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The Urge to Merge: Benefits of a Merger

Katherine House

Winter 2012

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The Benefits of a Merger—without a Formal Merger

The Kentucky Transpark, a 1,200-acre business and industrial park, accommodates heavy and light industrial manufacturing as well as commercial and retail establishments. It also features educational and training centers, with facilities for Bowling Green Technical College and the Green River Regional Education Cooperative. Photo: Courtesy of Intermodal-Transportation-Authority.

Sometimes, a formal merger between two entities doesn’t make sense. In such cases, a management agreement may result in economic efficiencies without the complications of merging staffs, boards and finances.

That’s what happened about five years ago in Bowling Green, Ky. At the time, the Bowling Green Area Chamber of Commerce led economic development efforts in the area, but did not control the Intermodal Transportation Authority, which owned Kentucky Transpark, an 800-acre business park. When the head of the Transportation Authority took a new job, the time seemed right for the chamber to collaborate more closely with the group, says Jim Hizer, CCE, CEcD, who headed the Bowling Green chamber at the time. Today he is president and CEO of the Pensacola Bay (Fla.) Area Chamber of Commerce.

Finances and cultural differences precluded the possibility of a formal merger. For starters, Intermodal Transportation Authority staffers were public-sector employees, says Hizer. At the same time, operations of the ITA had been financed, in part, by publicly issued debt, which chamber leaders did not want to assume. And, notes Hizer, a “full-fledged merger” can be “more difficult to unwind if it doesn’t work.”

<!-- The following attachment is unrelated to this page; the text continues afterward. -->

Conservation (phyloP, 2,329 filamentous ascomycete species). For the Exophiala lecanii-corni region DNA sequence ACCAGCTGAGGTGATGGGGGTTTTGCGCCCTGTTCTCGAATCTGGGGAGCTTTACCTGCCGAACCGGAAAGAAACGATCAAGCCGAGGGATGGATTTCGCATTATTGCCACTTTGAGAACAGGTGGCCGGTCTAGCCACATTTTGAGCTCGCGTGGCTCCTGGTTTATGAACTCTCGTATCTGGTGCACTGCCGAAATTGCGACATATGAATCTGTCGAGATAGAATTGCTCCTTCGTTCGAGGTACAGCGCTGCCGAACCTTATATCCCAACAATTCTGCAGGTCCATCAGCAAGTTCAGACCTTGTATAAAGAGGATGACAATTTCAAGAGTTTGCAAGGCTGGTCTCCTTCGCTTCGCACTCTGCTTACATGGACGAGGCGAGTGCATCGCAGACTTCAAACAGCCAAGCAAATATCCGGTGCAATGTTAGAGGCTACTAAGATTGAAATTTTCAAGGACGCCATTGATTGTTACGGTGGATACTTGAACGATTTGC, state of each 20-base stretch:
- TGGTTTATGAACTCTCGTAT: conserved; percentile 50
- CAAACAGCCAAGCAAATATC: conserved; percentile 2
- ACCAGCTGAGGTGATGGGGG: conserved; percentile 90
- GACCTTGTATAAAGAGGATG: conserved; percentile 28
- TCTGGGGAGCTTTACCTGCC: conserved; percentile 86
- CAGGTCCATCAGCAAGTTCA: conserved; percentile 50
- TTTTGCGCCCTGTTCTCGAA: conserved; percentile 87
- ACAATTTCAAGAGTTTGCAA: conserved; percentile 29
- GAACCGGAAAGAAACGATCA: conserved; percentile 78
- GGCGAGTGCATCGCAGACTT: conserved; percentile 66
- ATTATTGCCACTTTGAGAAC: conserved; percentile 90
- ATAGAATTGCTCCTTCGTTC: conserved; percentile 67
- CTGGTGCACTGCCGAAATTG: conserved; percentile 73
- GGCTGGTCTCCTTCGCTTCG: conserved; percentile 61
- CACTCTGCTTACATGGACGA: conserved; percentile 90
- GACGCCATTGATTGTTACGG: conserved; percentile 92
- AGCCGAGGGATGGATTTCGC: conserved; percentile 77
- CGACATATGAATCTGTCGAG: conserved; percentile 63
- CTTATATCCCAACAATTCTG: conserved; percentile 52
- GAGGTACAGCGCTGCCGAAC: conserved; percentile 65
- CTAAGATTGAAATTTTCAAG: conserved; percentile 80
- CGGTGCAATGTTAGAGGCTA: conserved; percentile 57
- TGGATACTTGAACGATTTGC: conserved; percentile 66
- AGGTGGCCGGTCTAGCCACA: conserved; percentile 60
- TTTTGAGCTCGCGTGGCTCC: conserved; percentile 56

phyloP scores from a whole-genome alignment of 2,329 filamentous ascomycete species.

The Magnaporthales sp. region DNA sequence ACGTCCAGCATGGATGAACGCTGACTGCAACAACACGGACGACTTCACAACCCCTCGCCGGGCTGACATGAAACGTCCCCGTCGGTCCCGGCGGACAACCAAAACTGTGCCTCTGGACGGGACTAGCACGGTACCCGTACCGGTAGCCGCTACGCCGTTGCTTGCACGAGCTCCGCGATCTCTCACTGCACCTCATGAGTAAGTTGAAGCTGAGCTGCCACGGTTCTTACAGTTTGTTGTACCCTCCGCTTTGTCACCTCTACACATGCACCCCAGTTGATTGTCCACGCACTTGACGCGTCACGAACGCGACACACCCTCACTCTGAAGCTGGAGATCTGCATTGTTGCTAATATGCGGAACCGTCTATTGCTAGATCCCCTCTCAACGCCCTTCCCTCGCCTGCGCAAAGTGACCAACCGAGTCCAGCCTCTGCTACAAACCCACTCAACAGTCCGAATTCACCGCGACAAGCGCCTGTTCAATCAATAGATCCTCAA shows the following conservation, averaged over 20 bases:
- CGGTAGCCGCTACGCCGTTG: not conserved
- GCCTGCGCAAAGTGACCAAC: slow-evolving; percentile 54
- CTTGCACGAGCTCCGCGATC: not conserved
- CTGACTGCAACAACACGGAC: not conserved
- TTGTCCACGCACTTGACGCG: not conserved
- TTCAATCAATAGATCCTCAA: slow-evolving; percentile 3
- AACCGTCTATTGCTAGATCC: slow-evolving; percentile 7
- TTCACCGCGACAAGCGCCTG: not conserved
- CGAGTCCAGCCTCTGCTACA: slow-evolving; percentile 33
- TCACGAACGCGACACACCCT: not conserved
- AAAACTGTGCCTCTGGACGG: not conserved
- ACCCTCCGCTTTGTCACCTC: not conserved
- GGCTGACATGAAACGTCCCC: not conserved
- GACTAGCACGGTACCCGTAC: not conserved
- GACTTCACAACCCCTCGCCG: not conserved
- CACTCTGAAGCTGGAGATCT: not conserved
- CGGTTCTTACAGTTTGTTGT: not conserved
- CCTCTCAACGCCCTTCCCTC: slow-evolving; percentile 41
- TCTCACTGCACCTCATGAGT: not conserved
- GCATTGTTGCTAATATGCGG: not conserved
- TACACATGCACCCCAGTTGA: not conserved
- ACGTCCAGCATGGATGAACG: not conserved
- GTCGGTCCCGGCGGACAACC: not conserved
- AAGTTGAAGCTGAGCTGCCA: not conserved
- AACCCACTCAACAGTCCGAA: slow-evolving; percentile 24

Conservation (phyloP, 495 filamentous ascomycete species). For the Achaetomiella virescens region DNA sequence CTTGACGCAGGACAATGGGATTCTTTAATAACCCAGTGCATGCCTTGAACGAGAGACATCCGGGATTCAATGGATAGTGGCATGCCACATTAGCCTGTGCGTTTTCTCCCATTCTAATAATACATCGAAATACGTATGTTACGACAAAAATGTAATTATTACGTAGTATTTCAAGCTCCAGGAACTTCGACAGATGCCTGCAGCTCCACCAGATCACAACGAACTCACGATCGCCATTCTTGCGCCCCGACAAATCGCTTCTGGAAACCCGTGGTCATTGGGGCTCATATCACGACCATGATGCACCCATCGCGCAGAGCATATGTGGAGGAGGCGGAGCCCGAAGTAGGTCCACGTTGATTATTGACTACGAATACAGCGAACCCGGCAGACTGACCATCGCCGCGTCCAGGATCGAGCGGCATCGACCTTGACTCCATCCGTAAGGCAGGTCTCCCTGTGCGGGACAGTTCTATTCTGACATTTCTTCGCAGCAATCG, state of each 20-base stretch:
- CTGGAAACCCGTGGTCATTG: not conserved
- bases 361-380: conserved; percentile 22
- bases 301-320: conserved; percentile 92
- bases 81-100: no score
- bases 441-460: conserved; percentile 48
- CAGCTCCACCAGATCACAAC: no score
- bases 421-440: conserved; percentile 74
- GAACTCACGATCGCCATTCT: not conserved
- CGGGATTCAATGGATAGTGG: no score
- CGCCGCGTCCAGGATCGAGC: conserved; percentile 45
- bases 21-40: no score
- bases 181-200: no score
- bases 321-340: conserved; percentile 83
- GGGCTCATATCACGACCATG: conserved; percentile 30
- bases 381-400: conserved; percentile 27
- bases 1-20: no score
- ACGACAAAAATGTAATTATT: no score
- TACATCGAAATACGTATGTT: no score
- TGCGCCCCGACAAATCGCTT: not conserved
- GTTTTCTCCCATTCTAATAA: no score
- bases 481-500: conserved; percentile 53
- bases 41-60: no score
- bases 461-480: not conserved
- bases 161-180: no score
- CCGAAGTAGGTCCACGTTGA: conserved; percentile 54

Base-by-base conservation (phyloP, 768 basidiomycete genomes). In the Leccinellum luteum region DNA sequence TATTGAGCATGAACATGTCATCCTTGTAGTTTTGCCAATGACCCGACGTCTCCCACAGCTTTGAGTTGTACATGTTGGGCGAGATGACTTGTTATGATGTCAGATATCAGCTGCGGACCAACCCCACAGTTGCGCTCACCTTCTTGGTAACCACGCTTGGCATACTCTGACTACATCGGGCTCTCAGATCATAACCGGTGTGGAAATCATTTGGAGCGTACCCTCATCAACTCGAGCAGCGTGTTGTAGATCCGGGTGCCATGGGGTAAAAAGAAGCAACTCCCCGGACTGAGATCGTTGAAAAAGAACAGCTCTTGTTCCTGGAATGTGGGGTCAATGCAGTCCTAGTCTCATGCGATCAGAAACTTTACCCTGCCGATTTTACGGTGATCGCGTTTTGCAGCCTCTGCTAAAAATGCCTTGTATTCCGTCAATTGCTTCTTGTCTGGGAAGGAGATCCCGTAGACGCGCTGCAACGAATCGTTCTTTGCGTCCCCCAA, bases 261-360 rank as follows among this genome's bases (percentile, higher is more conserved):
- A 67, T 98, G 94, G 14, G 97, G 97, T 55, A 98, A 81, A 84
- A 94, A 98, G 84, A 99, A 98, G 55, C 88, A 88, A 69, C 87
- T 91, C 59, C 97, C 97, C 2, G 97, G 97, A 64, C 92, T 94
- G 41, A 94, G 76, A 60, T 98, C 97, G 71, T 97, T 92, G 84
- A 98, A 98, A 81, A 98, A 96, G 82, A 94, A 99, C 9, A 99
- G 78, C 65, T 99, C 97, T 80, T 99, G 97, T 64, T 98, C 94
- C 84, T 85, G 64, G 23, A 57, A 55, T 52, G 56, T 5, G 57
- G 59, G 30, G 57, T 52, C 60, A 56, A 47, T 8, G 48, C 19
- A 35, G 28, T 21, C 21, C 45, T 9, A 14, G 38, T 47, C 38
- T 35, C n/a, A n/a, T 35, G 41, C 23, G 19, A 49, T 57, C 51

Instead, the boards of both organizations signed a management agreement. Since there were skeptics on both sides, the contract included a 90-day cancellation clause, allowing either party to cancel if it didn’t work out. As a result of the agreement, Hizer oversaw the staffs of both groups. When the ITA had a staff vacancy, the agreement was amended to allow the chamber staff to assume the duties of that employee. “Effectively after three years, we had a complete merger of staffs,” says Hizer. During those three years, the budget of the ITA was cut by more than 50 percent, thanks to the agreement, while the organization continued to provide the same services, according to Hizer.

 

The agreement, it turned out, was the first step toward creating a more unified economic development approach for the region. The Transpark, notes Hizer, was the region’s greatest ED asset. As a result, the chamber’s economic development efforts and those of some of the other counties and cities in the region overlapped. At the same time, not every local government could afford to hire someone devoted to ED full-time, Hizer explains.

The Bowling Green chamber then entered into menu-of-services agreements, allowing different governmental entities to pay only for the marketing/management services they needed. The pooled fees allowed the chamber to add a director of regional development. The fee for service agreements “effectively eliminated competition between Bowling Green and other counties,” he says.

The collaborative effort helped one county attract an Indian company looking to expand into the U.S. The expertise and experience of the ED staff at the chamber allowed the county to land the deal, something Hizer says would not have happened without the menu-of-services agreement. The agreements also resulted in the development of a South Central Kentucky legislative agenda, which provides a more unified approach to requests for aid from the legislature.

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